• Extraverted, Intuitive, Thinking, Judging (ENTJ)
  • Extraverted, Intuitive, Thinking, Perceiving (ENTP)
  • Introverted, Intuitive, Thinking, Perceiving (INTP)

How to Manage Skeptic Clients: Demonstrate Results

Be straightforward. Cut to the chase because these clients aren’t looking for social niceties and friendly relationships. They hired you to generate results and that’s all they want to see.

Showcase results. This type of marketing client will be quick to lay down the hammer if they don’t see concrete results. More often than not, they are entering into a relationship with you where they don’t trust your worth. Prove them wrong.

Speak to the logic. Skeptics are both concrete and abstract thinkers. They think about the big picture, but rely on the “how” in order to trust it. If you can’t answer critical questions then it’s unlikely that they will trust you and want to work with you.   

Have past results to support future plans. Skeptics believe in one thing and one thing only: evidence. In order for these types to trust you, they need to see that you can prove yourself. Show them all the success you’ve had in the past and explain how you can replicate it.   

Solve problems with and without them. Skeptics have thought of their own approach and solution before they consult an expert. They’re looking for a second opinion. Ask them about their ideas and integrate them into your action plan. This will help you build trust. 

Get their approvals. This type of marketing client is the type that will want to deliver their seal of approval on projects before they go out. Be sure to share your work with them and get client approval on bigger, more impactful projects.

Have your strongest and most positive teammates deal with them. Skeptical clients can be hostile towards weak team members who cannot stand their ground and answer questions thoroughly. Highlight your team’s success and emphasize how tightly you’ve aligned to their business objectives.  

How Best to Communicate with Skeptics: Cut to the Chase

These clients are objective driven. They don’t care to talk about the weather or your pet rabbit.

They want to get down to business in a productive way. Don’t be long-winded in your meetings.   Citing facts will bore these clients and make them think that you don’t know what you’re talking about.

Talk big picture and use facts whenever they don’t believe you. Focus on the big picture. Know your campaign inside and out so when they ask a tough question you can answer it without hesitation.

Best Assets & Tools to Work With Skeptics:

  • Patience
  • Preparation
  • Data & Analytics
  • Confidence

Do Not:

  • Go into a single meeting without a game plan. Skeptics can sense weakness and use it as a reason not to trust you. Your team should function like a well-oiled machine in front of them.
  • Take things personally. Skeptics will poke holes in virtually everything. Don’t take it personally. They’re doing it because they care about their company and you might not have earned their trust yet.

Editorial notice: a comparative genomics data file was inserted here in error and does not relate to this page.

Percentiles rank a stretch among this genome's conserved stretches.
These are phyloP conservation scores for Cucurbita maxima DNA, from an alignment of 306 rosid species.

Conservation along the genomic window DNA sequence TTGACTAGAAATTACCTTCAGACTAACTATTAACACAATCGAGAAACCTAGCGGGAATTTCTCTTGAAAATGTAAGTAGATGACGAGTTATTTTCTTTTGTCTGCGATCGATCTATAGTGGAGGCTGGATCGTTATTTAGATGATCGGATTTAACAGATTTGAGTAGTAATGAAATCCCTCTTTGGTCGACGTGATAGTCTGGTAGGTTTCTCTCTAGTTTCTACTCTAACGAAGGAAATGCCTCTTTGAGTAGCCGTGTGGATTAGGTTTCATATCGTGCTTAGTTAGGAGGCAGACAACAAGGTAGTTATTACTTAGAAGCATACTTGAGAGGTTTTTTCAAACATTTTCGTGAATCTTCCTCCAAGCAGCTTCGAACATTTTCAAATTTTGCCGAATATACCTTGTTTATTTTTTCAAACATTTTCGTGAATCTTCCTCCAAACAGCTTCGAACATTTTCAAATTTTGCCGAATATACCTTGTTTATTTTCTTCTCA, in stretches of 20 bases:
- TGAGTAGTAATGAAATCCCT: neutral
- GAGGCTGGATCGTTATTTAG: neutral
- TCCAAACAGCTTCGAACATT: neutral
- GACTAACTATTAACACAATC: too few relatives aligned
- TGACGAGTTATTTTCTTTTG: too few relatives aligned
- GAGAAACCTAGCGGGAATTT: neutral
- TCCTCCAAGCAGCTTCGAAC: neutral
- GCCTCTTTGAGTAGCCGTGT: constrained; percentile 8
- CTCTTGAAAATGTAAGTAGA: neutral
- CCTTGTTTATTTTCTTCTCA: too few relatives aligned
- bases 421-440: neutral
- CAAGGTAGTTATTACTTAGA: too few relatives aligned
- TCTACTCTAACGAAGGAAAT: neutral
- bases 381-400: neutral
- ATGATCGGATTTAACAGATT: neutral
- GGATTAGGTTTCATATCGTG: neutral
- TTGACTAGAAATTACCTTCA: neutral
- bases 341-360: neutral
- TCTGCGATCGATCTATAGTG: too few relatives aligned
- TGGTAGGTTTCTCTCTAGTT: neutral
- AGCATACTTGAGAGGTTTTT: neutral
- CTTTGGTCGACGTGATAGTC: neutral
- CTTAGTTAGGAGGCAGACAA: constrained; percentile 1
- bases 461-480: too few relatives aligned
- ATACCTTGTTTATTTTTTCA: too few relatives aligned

• Drop numbers. The first sign of someone who doesn’t know what they’re talking about is vacuous fact dropping. Cite numbers and facts when necessary, but don’t rely on them.
  • Be long-winded. These types of people don’t care for small talk. They want to have concise meetings and will easily lose patience with ramblers.

This Client Excels At: Forcing You to Know Your 💩

Skeptics are intimidating, but they will teach your firm a lot of valuable lessons.   After working with one of these clients successfully you will be able to do anything.

They will test your marketing knowledge and business relationship skills. You’ll quickly learn from the experience.

They’ll force you to know literally everything about their marketing campaign.  You’ll learn how to answer tough questions and leverage empirical evidence to gain client trust, and a lot of future clients will value this.

Want to Save Time Managing Social Posts & Client Approvals?

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Marketing Client Type 4: Empathizers

Types of Marketing Clients - Empathizers

Empathizers are great clients to work with. While they are harder to come across, when you land one you’ll want to do everything in your power to keep them on your client roster!

They want to develop a strong, friendly relationship with you. They’re your biggest cheerleader and want you to feel proud of your campaign. They want a partner, not just an agency. 

Empathizers will do their very best to work with you by providing ideas and words of encouragement. That being said, don’t get lost in their positive feedback. These folks avoid confrontation because they don’t want to hurt others around them. On the flipside, it can be difficult to give them criticism without hurting their feelings.

Given their tendencies for wanting to be liked and hating confrontation, you may never receive constructive feedback from these clients (which isn’t a good thing).